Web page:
The Value-Action Gap: Why People Fail to Follow Through on Commitments

The Value-Action Gap

 

The value-action gap is a psychological phenomenon where people act in a manner that is inconsistent with their values.

For example, a prevalent value-action gap exists between the way people feel about environmental issues and the way they act when given a chance to address those issues. Specifically, while most people say that they care about environmental issues, many of them are generally unwilling to take actions that will solve those issues, especially when the necessary actions will inconvenience them even slightly.

Since the value-action gap is a widespread phenomenon, it’s important to understand it. As such, in the following article you will learn more about value-action gaps, see examples of them in real life, understand the psychology behind them, and learn what you can do in order to reduce the likelihood that you or other people will have them.

 

What is the value-action gap

The value-action gap is a psychological phenomenon where people act in a manner that is inconsistent with their personal values. This means that the value-action gap occurs when people act in a way that fails to support their values, or in a way that contradicts those values entirely.

As such, the value-action gap is indicative of a low attitude-behavior consistency in a person. This psychological construct represents the correlation between an individual’s attitudes and their tendency to act in a way which mirrors those attitudes, and the lower this correlation is, the less likely a person is to act in a manner which reflects their beliefs.

Note that the value-action gap is sometimes referred to by similar names, such as the attitude-action gap, the attitude-behavior gap, the intention-behavior gap, and the belief-behavior gap. Furthermore, there are also related concepts, such as the knowledge-action gap and the knowledge-attitude-practice gap (KAP-gap), which refer to the additional gap between what people know and the attitudes that they form.

 

Examples of value-action gaps

Examples of value-action gaps appear in many areas of life, but they are especially common in the environmental context, where people often fail to take actions that reflect their values. For example:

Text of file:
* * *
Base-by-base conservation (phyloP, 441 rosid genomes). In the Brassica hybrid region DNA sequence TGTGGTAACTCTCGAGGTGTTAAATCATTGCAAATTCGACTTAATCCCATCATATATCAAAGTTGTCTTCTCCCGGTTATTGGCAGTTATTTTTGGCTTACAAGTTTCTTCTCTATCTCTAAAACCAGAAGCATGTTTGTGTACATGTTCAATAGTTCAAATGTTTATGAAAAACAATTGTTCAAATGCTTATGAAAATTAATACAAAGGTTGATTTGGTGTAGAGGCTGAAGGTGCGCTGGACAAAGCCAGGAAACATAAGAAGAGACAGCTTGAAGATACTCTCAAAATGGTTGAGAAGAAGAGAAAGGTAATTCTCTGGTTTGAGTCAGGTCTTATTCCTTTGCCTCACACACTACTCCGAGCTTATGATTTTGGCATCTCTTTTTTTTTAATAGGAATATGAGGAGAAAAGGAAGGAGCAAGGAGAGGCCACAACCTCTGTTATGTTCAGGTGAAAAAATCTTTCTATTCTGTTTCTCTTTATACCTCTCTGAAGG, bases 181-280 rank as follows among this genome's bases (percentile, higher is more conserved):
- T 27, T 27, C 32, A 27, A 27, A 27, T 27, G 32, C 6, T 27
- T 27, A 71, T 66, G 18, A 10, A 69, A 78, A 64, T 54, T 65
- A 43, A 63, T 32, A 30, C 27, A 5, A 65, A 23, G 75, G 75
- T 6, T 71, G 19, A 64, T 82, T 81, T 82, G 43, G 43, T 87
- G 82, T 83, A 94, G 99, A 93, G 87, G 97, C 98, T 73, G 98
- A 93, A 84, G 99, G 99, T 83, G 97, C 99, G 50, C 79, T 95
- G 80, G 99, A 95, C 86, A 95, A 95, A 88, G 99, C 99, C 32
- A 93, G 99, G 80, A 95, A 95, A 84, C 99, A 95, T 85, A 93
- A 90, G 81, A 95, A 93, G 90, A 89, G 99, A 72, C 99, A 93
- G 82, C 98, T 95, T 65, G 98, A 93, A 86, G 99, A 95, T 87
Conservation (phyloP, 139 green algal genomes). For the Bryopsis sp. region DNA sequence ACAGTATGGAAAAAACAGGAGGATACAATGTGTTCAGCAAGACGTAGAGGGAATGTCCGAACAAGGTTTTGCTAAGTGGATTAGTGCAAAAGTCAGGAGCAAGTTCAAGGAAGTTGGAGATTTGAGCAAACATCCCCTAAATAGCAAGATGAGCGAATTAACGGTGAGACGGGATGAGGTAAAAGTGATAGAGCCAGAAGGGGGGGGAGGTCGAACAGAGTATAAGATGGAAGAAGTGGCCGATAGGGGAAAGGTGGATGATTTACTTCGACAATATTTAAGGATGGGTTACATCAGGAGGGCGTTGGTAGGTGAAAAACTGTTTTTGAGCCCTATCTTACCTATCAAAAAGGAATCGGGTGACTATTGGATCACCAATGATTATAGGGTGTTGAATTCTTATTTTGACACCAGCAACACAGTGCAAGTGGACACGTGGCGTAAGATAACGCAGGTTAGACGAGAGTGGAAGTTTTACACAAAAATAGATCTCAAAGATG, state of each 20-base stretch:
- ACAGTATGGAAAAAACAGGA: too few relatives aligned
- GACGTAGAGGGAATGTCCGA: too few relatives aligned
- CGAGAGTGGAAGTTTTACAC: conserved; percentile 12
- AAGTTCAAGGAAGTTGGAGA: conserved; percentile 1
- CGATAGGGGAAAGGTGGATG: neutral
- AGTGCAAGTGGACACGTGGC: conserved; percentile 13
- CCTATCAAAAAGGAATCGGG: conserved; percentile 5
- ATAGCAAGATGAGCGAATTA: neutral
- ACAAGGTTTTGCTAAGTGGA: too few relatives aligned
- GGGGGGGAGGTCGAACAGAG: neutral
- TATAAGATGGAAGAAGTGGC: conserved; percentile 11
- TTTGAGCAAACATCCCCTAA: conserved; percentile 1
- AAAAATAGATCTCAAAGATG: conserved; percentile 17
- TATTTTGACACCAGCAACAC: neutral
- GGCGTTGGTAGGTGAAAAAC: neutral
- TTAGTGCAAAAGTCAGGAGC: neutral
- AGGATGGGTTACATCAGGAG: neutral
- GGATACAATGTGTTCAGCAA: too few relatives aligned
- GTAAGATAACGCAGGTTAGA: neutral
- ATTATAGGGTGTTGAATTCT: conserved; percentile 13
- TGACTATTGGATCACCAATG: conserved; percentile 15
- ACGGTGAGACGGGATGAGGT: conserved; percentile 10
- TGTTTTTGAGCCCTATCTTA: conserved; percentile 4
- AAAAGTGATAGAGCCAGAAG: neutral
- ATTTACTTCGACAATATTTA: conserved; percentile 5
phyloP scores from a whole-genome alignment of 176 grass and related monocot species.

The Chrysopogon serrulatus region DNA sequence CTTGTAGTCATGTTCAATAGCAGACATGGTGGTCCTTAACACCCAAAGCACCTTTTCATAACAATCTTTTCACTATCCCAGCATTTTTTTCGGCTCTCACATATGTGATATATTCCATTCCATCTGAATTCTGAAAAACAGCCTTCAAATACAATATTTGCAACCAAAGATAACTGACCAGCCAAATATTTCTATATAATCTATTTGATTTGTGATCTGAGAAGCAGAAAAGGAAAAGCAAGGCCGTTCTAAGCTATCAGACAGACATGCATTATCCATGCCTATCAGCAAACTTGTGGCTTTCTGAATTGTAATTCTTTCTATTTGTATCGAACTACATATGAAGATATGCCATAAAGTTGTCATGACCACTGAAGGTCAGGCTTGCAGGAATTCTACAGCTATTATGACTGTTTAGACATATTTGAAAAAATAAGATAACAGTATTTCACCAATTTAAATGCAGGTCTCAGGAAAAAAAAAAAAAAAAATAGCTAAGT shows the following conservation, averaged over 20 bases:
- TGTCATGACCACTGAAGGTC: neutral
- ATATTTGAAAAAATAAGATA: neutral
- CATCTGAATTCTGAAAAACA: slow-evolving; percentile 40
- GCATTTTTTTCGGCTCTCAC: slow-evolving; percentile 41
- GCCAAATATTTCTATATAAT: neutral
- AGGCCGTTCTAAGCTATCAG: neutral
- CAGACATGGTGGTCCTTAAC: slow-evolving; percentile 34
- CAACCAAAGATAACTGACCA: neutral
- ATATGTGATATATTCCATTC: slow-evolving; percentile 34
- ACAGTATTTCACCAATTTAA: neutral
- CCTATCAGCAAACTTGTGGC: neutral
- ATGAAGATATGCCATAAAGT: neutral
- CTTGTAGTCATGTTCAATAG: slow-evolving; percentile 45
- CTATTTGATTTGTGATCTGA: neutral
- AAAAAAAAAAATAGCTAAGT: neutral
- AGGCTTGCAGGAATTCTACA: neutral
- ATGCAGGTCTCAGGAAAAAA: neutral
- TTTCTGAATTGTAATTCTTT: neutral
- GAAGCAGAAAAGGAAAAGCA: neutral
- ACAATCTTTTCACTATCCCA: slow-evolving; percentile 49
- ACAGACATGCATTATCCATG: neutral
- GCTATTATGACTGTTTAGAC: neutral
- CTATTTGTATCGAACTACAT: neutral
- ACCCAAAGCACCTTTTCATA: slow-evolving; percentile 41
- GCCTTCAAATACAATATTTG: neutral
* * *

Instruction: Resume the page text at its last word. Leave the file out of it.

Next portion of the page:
• There is a gap between how much people say they care about recycling, and how much they recycle in practice.
  • There is a gap between how many people say they favor organic food, and how many purchase organic food in practice.
  • There is a gap between how much people say they care about carbon emissions, and how much they are willing to change their habits to reduce their carbon emissions in practice.

In addition, another domain where value-action gaps frequently appear is that of personal health, where there is often a significant gap between how much people say that they care about being healthy, and how much they are willing to take actions that will improve their health.

Finally, another domain where people frequently display value-action gaps is the domain of consumer decisions. For example, many people say that they care about the working conditions of the workers who produced the products that they are buying, but few people actually base their decision regarding which product to buy on these factors, especially if doing so carries any disadvantages, such as a slightly higher price.

 

Why people have value-action gaps

In the past, people’s failure to act in a way that could benefit them or other members of society was believed to occur as a result of an information deficit, which means that people’s inaction was assumed to happen because they were unaware of the necessity and importance of taking action.

Accordingly, pasts model assumed that simply informing people about relevant topics will lead them to form concrete attitudes and intentions with regards to those topics, which in turn will lead them to take the necessary actions.